Ken Loach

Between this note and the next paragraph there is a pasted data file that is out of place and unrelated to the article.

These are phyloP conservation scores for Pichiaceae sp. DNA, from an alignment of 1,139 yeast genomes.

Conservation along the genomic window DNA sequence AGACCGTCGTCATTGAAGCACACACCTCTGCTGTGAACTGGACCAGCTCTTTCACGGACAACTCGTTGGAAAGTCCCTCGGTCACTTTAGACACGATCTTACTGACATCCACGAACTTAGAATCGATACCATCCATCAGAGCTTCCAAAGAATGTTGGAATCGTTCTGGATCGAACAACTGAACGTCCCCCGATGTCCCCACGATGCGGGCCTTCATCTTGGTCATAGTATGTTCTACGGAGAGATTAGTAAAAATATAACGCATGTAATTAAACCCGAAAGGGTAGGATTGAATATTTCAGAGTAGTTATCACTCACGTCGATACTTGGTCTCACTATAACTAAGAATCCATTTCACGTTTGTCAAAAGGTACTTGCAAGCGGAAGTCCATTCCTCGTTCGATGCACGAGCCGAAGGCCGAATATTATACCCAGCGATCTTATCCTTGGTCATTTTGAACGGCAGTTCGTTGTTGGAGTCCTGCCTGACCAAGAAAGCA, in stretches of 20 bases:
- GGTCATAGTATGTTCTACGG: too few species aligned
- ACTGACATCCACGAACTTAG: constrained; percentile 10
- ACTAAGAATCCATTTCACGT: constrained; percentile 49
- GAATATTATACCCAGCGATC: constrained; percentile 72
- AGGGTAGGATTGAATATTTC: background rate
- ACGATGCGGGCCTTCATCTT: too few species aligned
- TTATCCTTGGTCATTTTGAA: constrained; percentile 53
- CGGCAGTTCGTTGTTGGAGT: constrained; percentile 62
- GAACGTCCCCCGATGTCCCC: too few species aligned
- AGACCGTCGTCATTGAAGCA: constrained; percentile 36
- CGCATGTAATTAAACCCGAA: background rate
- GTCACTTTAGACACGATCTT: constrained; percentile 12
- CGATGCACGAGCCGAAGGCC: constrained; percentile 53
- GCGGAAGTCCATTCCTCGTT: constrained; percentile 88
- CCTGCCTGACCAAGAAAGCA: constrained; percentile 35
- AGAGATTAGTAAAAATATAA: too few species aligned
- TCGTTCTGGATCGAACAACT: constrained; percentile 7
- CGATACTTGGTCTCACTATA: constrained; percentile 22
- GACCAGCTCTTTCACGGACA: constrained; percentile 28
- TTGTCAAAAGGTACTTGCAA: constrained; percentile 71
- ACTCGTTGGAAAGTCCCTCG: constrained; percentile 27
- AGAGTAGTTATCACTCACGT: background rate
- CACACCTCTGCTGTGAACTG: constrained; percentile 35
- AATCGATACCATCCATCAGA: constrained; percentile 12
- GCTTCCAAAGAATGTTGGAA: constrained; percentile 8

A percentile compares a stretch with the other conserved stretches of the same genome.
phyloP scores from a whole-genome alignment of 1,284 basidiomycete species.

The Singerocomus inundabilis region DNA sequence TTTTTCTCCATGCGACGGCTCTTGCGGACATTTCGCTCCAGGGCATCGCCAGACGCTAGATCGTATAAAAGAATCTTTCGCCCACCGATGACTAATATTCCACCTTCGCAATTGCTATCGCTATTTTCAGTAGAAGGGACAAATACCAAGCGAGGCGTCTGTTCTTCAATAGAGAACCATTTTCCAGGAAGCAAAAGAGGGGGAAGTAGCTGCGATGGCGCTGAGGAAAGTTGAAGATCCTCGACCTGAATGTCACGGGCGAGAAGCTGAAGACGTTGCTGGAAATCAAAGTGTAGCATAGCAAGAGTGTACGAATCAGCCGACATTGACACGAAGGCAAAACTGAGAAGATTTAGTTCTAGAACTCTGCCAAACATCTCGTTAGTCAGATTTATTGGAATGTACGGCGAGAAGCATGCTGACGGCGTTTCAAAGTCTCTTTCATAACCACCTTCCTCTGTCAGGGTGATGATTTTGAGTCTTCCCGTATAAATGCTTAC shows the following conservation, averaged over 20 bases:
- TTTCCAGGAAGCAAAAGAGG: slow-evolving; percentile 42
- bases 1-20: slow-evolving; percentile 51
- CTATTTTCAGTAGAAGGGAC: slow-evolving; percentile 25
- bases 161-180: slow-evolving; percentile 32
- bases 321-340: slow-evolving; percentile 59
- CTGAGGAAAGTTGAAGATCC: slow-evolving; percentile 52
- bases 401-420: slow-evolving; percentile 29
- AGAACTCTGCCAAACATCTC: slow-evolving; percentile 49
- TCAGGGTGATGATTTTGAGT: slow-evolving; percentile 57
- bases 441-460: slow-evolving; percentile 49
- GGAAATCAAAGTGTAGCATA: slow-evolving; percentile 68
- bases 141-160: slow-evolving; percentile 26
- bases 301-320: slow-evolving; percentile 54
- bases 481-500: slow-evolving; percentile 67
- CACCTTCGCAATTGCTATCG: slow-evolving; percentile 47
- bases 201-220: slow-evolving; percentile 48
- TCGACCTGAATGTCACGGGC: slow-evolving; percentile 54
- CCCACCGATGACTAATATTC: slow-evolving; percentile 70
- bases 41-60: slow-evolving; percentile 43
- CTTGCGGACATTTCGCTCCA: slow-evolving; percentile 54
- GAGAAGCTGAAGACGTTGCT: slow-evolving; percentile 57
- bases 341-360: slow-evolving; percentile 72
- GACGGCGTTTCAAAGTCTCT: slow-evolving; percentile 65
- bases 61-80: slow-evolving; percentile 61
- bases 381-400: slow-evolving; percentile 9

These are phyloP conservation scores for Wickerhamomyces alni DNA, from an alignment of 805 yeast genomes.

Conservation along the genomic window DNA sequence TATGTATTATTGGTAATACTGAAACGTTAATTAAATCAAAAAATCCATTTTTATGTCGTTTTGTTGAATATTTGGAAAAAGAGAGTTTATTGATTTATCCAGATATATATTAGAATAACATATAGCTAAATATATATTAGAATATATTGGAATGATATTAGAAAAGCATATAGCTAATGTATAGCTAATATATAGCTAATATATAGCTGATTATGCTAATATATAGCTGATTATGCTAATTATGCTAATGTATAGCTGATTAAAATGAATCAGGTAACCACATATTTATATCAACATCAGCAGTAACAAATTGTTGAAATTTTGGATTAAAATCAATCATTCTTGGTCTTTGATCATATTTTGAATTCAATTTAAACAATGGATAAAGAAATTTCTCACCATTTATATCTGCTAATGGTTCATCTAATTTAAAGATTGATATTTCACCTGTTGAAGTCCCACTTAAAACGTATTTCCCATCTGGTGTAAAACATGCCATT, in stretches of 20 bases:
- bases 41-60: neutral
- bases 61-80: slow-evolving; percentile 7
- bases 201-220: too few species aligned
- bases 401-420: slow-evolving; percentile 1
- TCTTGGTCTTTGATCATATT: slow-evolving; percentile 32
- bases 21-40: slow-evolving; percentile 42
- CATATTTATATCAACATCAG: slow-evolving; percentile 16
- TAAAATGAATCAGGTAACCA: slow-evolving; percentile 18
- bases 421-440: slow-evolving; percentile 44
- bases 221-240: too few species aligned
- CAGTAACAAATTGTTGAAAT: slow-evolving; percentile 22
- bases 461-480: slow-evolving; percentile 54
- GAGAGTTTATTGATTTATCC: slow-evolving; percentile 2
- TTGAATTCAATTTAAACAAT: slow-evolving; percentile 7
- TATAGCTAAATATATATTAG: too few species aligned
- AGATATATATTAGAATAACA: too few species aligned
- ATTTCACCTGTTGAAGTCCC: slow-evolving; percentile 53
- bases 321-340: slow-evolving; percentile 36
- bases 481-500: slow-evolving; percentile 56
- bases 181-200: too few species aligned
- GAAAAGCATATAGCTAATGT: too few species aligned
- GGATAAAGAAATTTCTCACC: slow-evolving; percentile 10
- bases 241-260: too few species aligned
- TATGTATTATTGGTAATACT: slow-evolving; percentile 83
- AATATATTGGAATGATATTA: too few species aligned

Kenneth "Ken" Loach (born 17 June 1936) is a Palme D'Or winning English film and television director. He is known for his naturalistic, social realist directing style and for his socialist beliefs, which are evident in his film treatment of social issues such as homelessness (Cathy Come Home) and labour rights (Riff-Raff). Loach was born in Nuneaton, Warwickshire, the son of Vivien (née Hamlin) and John Loach. He attended King Edward VI Grammar School and following two years in the Royal Air Force read law at St Peter's College, Oxford. There he performed in the now well-established comedy group, the Oxford Revue. He initially worked as an actor in repertory theatre, but in the early 1960s moved into television direction and was credited in this role on early episodes of Z-Cars in 1964. In 1966, Loach made the influential docudrama Cathy Come Home portraying working class people affected by homelessness and unemployment, and presenting a powerful and influential critique of the workings of the Social Services.


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